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Countries at COP25 fail to reach deal on carbon market rules

After more than two weeks of negotiations, delegates from more than 190 countries went home Dec. 15 without reaching an agreement on how to account for carbon reductions and markets under the Paris Agreement on climate change.

Expressing disappointment with the lack of concrete progress at COP25, U.N. Secretary-General António Guterres said in a statement, "The international community lost an important opportunity to show increased ambition on mitigation, adaptation and finance to tackle the climate crisis."

Experts tracking the climate talks heading into the event indicated that properly designed carbon market mechanisms would be critical to ensuring that countries collectively reduce total global greenhouse gas emissions and avoid double-counting reductions. Parties to the Paris accord, which aims to limit global warming to 2 degrees Celsius relative to preindustrial levels, have collectively listed carbon markets as one means of achieving 51% of their combined pledges, according to the World Resources Institute.

Andres Landerretche, COP25 coordinator for the presidency overseeing the negotiations, indicated at a Dec. 13 news briefing that the talks were falling apart. "These negotiations have always been very, very difficult. ... At the end of the day, there are some groups that are asking for more financing, which is fair in order for them to move forward with their adaptation plans."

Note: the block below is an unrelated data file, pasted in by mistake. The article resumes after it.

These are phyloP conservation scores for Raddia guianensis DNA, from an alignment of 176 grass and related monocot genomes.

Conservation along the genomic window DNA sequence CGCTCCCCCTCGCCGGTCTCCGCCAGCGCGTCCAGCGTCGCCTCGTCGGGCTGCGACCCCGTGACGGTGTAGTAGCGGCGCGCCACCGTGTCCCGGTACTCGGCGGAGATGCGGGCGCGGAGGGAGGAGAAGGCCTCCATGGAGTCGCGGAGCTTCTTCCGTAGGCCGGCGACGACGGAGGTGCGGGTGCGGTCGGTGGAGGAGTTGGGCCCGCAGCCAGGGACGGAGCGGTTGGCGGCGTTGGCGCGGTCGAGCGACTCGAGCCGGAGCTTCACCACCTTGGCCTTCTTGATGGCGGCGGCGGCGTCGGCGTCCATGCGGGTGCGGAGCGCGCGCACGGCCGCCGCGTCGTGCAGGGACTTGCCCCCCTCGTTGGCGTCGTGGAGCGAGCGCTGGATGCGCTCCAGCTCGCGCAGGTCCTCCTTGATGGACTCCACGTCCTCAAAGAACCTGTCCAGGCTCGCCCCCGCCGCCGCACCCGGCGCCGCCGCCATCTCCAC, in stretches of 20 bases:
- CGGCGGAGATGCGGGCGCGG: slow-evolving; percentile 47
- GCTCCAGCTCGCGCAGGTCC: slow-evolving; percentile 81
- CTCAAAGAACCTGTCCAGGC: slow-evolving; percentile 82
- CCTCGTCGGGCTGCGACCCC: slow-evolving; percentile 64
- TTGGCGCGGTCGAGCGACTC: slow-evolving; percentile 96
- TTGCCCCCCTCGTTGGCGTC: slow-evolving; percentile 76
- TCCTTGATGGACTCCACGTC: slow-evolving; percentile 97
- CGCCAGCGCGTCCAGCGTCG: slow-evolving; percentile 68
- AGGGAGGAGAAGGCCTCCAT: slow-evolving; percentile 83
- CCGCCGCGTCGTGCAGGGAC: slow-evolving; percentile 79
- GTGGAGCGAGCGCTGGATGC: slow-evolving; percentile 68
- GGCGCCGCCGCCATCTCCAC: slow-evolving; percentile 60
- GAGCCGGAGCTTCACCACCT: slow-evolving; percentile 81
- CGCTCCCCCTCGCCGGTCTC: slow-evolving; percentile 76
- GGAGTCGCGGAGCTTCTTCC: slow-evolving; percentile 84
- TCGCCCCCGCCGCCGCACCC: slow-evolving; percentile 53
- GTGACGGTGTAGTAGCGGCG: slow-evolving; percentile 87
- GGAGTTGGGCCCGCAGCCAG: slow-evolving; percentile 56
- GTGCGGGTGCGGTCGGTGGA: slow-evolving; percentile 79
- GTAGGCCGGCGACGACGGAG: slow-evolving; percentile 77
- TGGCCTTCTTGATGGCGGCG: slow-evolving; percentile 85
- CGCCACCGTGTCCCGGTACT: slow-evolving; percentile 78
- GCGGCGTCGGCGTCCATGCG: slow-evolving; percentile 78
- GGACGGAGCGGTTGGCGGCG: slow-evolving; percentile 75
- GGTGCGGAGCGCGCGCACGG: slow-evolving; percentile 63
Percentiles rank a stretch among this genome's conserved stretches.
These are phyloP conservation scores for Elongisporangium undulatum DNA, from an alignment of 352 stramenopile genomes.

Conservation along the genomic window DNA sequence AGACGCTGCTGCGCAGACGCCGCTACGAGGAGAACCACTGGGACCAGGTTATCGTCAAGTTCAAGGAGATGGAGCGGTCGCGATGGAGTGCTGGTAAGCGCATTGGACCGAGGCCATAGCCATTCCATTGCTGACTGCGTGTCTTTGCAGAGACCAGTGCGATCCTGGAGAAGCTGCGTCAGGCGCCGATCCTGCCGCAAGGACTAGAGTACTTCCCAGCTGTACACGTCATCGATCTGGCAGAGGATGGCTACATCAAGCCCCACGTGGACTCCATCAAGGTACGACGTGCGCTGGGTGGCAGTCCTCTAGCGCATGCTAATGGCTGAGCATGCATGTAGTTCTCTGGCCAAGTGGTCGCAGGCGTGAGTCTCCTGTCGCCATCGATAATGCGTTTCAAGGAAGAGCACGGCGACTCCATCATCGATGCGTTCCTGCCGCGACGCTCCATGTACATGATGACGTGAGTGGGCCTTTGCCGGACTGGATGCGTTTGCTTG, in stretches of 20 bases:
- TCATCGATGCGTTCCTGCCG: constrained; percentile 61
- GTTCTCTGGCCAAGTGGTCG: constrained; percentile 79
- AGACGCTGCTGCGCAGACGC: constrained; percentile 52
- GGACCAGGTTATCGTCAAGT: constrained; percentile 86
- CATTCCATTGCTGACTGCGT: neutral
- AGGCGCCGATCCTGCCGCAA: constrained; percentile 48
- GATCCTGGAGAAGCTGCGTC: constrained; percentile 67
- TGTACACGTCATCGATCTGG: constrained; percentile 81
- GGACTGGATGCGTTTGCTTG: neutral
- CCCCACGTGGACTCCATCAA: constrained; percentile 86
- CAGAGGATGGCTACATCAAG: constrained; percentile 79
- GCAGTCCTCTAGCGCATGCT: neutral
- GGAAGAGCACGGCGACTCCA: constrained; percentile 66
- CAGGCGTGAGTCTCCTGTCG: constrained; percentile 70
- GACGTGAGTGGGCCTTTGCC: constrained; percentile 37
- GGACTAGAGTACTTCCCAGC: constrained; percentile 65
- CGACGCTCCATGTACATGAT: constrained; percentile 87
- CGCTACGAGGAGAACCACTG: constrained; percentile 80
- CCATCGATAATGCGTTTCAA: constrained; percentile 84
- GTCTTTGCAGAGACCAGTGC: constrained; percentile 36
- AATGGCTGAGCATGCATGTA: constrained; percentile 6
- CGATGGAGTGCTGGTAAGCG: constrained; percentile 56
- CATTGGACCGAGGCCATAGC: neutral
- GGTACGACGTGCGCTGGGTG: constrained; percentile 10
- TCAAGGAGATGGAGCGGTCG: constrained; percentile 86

The formal name of COP25 is the 25th annual session of the Conference of the Parties to the U.N. Framework Convention on Climate Change. The next session, COP26, is scheduled for November 2020 in the U.K. In addition to once again attempting to resolve carbon market issues, a number of countries have a deadline under their pledge in the Paris accord to release plans by the end of 2020 for raising their carbon-cutting ambitions.

Scientists have indicated that the world will need to act quickly to curb annual emissions levels by 2030 and achieve net-zero emissions by 2050 to achieve the goals of the accord, but global emissions thus far have continued to climb and reports have indicated that current ambitions of countries fall far short of the goal.

The EU separately fell short of getting get all EU members, Poland specifically, to agree to be carbon neutral by 2050. Poland gets the vast majority of its power from coal-fired generation. But the EU leaders expressed hope of convincing Poland to agree to the target.

President Donald Trump recently started the process of pulling the U.S. from the Paris accord.